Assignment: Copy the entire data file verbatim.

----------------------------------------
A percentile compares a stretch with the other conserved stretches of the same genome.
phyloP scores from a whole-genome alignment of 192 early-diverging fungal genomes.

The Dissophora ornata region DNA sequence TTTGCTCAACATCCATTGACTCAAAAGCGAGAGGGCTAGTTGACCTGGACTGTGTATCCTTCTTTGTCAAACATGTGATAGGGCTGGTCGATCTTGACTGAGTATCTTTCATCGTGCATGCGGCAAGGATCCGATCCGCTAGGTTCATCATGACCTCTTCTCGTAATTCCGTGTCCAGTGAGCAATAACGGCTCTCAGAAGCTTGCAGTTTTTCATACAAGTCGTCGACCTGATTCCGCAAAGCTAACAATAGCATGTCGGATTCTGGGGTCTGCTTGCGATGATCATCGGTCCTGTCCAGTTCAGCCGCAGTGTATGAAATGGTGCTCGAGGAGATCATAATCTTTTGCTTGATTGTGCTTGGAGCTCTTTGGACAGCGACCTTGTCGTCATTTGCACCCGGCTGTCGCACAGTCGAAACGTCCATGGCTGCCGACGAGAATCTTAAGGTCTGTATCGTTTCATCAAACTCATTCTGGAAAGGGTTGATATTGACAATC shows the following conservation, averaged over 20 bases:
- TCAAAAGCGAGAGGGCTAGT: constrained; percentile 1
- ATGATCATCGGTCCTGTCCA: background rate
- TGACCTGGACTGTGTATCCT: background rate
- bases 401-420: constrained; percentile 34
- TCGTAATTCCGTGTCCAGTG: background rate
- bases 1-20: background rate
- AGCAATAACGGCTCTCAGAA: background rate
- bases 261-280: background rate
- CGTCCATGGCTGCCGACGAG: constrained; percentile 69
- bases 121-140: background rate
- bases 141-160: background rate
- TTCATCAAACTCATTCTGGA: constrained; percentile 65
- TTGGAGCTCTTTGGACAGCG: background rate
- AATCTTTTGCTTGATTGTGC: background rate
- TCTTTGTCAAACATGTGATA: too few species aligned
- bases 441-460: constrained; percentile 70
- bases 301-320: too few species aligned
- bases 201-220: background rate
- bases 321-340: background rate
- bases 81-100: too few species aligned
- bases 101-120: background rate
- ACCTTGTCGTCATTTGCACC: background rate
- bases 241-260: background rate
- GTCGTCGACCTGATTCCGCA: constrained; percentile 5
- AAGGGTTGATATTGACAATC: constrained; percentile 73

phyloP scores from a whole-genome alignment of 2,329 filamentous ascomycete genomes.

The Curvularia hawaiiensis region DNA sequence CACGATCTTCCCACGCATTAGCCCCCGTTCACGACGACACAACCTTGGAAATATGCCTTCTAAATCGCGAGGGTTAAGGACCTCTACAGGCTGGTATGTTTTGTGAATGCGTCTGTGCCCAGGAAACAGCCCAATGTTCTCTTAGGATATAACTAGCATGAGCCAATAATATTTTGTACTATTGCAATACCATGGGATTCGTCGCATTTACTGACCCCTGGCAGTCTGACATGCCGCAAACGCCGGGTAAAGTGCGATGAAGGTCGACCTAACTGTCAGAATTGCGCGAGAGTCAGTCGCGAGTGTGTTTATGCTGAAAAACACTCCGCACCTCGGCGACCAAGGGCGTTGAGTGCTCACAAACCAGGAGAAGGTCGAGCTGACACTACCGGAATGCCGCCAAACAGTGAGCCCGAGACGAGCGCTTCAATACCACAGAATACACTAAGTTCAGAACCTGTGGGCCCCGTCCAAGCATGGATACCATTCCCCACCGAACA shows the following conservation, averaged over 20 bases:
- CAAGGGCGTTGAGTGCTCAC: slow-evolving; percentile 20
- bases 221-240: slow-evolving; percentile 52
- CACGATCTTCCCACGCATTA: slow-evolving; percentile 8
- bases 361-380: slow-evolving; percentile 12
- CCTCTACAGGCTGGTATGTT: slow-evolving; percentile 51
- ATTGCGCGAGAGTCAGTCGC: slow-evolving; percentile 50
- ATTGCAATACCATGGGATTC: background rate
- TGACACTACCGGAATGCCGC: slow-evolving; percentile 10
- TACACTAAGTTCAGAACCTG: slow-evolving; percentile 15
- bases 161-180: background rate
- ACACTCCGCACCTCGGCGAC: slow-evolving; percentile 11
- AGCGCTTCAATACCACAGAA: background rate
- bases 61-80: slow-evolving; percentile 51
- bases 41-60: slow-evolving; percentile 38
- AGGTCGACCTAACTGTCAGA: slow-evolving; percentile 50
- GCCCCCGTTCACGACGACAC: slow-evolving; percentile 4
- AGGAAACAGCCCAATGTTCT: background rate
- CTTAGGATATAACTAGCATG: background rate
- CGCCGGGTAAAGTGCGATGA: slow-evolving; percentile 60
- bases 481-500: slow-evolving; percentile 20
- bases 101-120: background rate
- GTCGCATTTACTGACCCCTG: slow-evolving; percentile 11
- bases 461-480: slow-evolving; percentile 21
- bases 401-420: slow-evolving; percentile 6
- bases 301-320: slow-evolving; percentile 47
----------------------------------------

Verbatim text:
A percentile compares a stretch with the other conserved stretches of the same genome.
phyloP scores from a whole-genome alignment of 192 early-diverging fungal genomes.

The Dissophora ornata region DNA sequence TTTGCTCAACATCCATTGACTCAAAAGCGAGAGGGCTAGTTGACCTGGACTGTGTATCCTTCTTTGTCAAACATGTGATAGGGCTGGTCGATCTTGACTGAGTATCTTTCATCGTGCATGCGGCAAGGATCCGATCCGCTAGGTTCATCATGACCTCTTCTCGTAATTCCGTGTCCAGTGAGCAATAACGGCTCTCAGAAGCTTGCAGTTTTTCATACAAGTCGTCGACCTGATTCCGCAAAGCTAACAATAGCATGTCGGATTCTGGGGTCTGCTTGCGATGATCATCGGTCCTGTCCAGTTCAGCCGCAGTGTATGAAATGGTGCTCGAGGAGATCATAATCTTTTGCTTGATTGTGCTTGGAGCTCTTTGGACAGCGACCTTGTCGTCATTTGCACCCGGCTGTCGCACAGTCGAAACGTCCATGGCTGCCGACGAGAATCTTAAGGTCTGTATCGTTTCATCAAACTCATTCTGGAAAGGGTTGATATTGACAATC shows the following conservation, averaged over 20 bases:
- TCAAAAGCGAGAGGGCTAGT: constrained; percentile 1
- ATGATCATCGGTCCTGTCCA: background rate
- TGACCTGGACTGTGTATCCT: background rate
- bases 401-420: constrained; percentile 34
- TCGTAATTCCGTGTCCAGTG: background rate
- bases 1-20: background rate
- AGCAATAACGGCTCTCAGAA: background rate
- bases 261-280: background rate
- CGTCCATGGCTGCCGACGAG: constrained; percentile 69
- bases 121-140: background rate
- bases 141-160: background rate
- TTCATCAAACTCATTCTGGA: constrained; percentile 65
- TTGGAGCTCTTTGGACAGCG: background rate
- AATCTTTTGCTTGATTGTGC: background rate
- TCTTTGTCAAACATGTGATA: too few species aligned
- bases 441-460: constrained; percentile 70
- bases 301-320: too few species aligned
- bases 201-220: background rate
- bases 321-340: background rate
- bases 81-100: too few species aligned
- bases 101-120: background rate
- ACCTTGTCGTCATTTGCACC: background rate
- bases 241-260: background rate
- GTCGTCGACCTGATTCCGCA: constrained; percentile 5
- AAGGGTTGATATTGACAATC: constrained; percentile 73

phyloP scores from a whole-genome alignment of 2,329 filamentous ascomycete genomes.

The Curvularia hawaiiensis region DNA sequence CACGATCTTCCCACGCATTAGCCCCCGTTCACGACGACACAACCTTGGAAATATGCCTTCTAAATCGCGAGGGTTAAGGACCTCTACAGGCTGGTATGTTTTGTGAATGCGTCTGTGCCCAGGAAACAGCCCAATGTTCTCTTAGGATATAACTAGCATGAGCCAATAATATTTTGTACTATTGCAATACCATGGGATTCGTCGCATTTACTGACCCCTGGCAGTCTGACATGCCGCAAACGCCGGGTAAAGTGCGATGAAGGTCGACCTAACTGTCAGAATTGCGCGAGAGTCAGTCGCGAGTGTGTTTATGCTGAAAAACACTCCGCACCTCGGCGACCAAGGGCGTTGAGTGCTCACAAACCAGGAGAAGGTCGAGCTGACACTACCGGAATGCCGCCAAACAGTGAGCCCGAGACGAGCGCTTCAATACCACAGAATACACTAAGTTCAGAACCTGTGGGCCCCGTCCAAGCATGGATACCATTCCCCACCGAACA shows the following conservation, averaged over 20 bases:
- CAAGGGCGTTGAGTGCTCAC: slow-evolving; percentile 20
- bases 221-240: slow-evolving; percentile 52
- CACGATCTTCCCACGCATTA: slow-evolving; percentile 8
- bases 361-380: slow-evolving; percentile 12
- CCTCTACAGGCTGGTATGTT: slow-evolving; percentile 51
- ATTGCGCGAGAGTCAGTCGC: slow-evolving; percentile 50
- ATTGCAATACCATGGGATTC: background rate
- TGACACTACCGGAATGCCGC: slow-evolving; percentile 10
- TACACTAAGTTCAGAACCTG: slow-evolving; percentile 15
- bases 161-180: background rate
- ACACTCCGCACCTCGGCGAC: slow-evolving; percentile 11
- AGCGCTTCAATACCACAGAA: background rate
- bases 61-80: slow-evolving; percentile 51
- bases 41-60: slow-evolving; percentile 38
- AGGTCGACCTAACTGTCAGA: slow-evolving; percentile 50
- GCCCCCGTTCACGACGACAC: slow-evolving; percentile 4
- AGGAAACAGCCCAATGTTCT: background rate
- CTTAGGATATAACTAGCATG: background rate
- CGCCGGGTAAAGTGCGATGA: slow-evolving; percentile 60
- bases 481-500: slow-evolving; percentile 20
- bases 101-120: background rate
- GTCGCATTTACTGACCCCTG: slow-evolving; percentile 11
- bases 461-480: slow-evolving; percentile 21
- bases 401-420: slow-evolving; percentile 6
- bases 301-320: slow-evolving; percentile 47